Juvenile Community Accountability Board
County of Albany, NY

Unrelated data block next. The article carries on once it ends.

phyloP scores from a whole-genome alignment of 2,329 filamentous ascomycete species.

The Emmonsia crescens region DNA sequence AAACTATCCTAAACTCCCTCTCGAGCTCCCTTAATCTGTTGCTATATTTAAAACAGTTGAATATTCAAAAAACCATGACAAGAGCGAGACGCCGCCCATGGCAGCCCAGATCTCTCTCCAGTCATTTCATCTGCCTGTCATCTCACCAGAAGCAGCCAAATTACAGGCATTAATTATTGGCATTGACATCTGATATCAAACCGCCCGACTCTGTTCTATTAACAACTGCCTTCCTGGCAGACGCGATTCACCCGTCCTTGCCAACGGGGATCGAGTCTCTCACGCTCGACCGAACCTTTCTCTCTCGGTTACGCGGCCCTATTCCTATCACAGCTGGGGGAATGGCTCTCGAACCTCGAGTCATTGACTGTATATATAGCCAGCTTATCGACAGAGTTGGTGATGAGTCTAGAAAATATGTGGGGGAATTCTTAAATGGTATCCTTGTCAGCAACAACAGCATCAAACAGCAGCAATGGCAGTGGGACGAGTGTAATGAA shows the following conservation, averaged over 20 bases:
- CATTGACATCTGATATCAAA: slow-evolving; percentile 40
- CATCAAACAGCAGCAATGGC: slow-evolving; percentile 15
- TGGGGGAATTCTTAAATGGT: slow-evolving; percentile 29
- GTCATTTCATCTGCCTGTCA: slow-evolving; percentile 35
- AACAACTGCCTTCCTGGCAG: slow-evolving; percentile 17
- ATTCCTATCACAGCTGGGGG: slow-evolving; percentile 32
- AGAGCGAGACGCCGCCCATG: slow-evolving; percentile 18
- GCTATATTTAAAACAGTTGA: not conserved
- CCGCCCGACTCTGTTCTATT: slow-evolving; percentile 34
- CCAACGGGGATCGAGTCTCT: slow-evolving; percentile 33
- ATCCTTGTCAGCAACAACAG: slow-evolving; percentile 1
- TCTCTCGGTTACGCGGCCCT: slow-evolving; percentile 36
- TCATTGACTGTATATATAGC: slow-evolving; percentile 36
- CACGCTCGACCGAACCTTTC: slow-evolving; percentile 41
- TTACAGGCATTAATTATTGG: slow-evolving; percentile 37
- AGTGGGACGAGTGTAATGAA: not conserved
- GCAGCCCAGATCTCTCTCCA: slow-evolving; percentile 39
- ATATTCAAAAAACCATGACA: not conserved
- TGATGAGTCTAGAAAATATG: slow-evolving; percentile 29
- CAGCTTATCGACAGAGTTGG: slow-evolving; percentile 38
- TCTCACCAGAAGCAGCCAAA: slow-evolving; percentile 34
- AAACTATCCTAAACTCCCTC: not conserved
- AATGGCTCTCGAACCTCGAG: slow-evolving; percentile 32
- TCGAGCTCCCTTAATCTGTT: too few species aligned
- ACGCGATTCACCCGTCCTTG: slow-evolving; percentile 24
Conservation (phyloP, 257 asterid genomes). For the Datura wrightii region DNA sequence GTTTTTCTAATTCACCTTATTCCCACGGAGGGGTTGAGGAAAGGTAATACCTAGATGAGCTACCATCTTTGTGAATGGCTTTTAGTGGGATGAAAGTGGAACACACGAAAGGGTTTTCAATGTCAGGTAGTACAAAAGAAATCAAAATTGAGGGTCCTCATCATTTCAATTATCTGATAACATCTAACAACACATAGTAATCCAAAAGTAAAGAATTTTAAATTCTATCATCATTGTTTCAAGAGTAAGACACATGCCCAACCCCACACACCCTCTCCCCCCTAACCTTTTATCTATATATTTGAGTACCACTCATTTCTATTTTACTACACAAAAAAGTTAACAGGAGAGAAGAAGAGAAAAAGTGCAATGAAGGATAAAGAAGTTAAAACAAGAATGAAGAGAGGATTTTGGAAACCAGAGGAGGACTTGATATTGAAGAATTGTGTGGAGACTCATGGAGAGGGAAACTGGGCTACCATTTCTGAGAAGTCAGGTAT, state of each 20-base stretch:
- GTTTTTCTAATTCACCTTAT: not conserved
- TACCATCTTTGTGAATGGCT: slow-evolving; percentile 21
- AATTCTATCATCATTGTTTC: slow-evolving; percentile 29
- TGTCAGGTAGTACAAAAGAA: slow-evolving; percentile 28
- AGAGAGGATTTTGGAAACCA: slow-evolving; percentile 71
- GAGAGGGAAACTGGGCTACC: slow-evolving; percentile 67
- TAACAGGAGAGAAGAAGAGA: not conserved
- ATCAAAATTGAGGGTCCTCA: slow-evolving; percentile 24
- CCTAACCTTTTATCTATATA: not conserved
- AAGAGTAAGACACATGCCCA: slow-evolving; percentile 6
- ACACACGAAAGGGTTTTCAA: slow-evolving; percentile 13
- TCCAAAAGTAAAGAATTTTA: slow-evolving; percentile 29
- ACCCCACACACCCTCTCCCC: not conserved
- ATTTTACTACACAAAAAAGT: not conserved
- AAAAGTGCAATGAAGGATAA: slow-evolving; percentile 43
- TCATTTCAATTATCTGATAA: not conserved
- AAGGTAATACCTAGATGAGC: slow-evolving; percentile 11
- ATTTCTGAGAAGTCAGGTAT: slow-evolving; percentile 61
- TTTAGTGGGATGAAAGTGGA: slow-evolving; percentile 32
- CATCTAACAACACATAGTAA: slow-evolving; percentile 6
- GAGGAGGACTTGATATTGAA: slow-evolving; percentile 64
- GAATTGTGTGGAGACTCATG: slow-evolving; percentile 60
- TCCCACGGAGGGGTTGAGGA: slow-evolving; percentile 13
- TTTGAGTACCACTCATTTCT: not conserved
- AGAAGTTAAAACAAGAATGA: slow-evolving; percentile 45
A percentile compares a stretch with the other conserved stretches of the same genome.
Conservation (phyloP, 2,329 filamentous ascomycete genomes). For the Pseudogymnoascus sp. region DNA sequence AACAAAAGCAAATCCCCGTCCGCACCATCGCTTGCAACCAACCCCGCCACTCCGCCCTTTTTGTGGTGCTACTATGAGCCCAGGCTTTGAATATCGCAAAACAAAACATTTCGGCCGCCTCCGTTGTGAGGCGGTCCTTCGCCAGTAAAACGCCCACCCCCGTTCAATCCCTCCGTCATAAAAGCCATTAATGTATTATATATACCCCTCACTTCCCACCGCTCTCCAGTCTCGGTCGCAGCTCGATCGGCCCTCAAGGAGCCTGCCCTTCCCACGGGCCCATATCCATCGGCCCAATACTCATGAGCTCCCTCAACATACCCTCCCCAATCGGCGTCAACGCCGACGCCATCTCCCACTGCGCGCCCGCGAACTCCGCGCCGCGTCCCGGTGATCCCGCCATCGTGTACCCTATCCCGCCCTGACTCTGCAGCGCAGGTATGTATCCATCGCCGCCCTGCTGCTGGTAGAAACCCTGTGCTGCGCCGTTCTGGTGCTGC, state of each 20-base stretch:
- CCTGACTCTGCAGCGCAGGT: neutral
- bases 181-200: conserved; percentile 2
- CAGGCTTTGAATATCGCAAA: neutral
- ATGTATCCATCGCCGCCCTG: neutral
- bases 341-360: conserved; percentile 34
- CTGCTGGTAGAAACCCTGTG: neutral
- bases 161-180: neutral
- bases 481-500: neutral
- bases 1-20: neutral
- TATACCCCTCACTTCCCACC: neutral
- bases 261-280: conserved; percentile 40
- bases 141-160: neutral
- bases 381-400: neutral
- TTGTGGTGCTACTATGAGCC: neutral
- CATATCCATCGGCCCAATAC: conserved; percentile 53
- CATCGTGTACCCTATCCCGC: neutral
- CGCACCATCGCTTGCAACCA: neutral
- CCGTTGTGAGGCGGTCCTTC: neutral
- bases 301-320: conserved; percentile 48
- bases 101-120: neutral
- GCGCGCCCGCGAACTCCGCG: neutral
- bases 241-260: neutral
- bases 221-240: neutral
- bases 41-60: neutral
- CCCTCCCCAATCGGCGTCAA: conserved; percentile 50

The Albany County Juvenile Community Accountability Board (JCAB) provides the Probation Department a diversion option for juveniles charged with misdemeanor or low-level felony offenses. JCAB provides the victims, the community, and the juvenile a reparative experience without needlessly expending correctional resources that can used more effectively for serious juvenile offenders. Historically, juveniles arrested for crimes in Albany County were afforded little in the way of graduated sanctions at the diversion level, and as a result, young people, many of whom were being charged with relatively minor offenses, were often referred to court based primarily on the number of times they had been arrested. This resulted in the needless permeation of juveniles into the Family Court System and subsequently reduced the likelihood of a positive outcome for them. As a solution to the growing need for graduated sanctions within the Juvenile Delinquency Diversion process, JCAB was initiated as a pilot program at the Albany County Probation Department in 2006. Modeled after the district attorney’s Adult Community Accountability Board (CAB), JCAB was intended to provide an alternative to traditional responses to juvenile crime and focuses on repairing the harm caused to victims of crime while simultaneously enabling juveniles to learn about the impact of their offenses and ways to avoid re-offending. JCAB is comprised of citizen volunteers from the community who attend an all-day training that covers topics like the juvenile justice system, restorative justice principles, and motivational interviewing. Upon completing training, board members are charged with the task of having meaningful dialogue with the juvenile and their parent in a non-accusatory fashion, and are also asked to assist victims in expressing themselves and conveying to the juvenile the harm they have caused. All of this is done in manner that makes the victim, the juvenile, and the family feel safe and free from judgment. After meeting with the board, the youth and parent will enter into a reparative agreement contract that will include accountability to the victims and to the community and skill-building to help the youth avoid reoffending. Once all activities listed in the agreement have been successfully completed, an exit interview is held with the board members that the youth initially met with, and the case will then be considered successfully closed at the diversion level. The youth’s records will be sealed and the juvenile has avoided the necessity for Family Court involvement.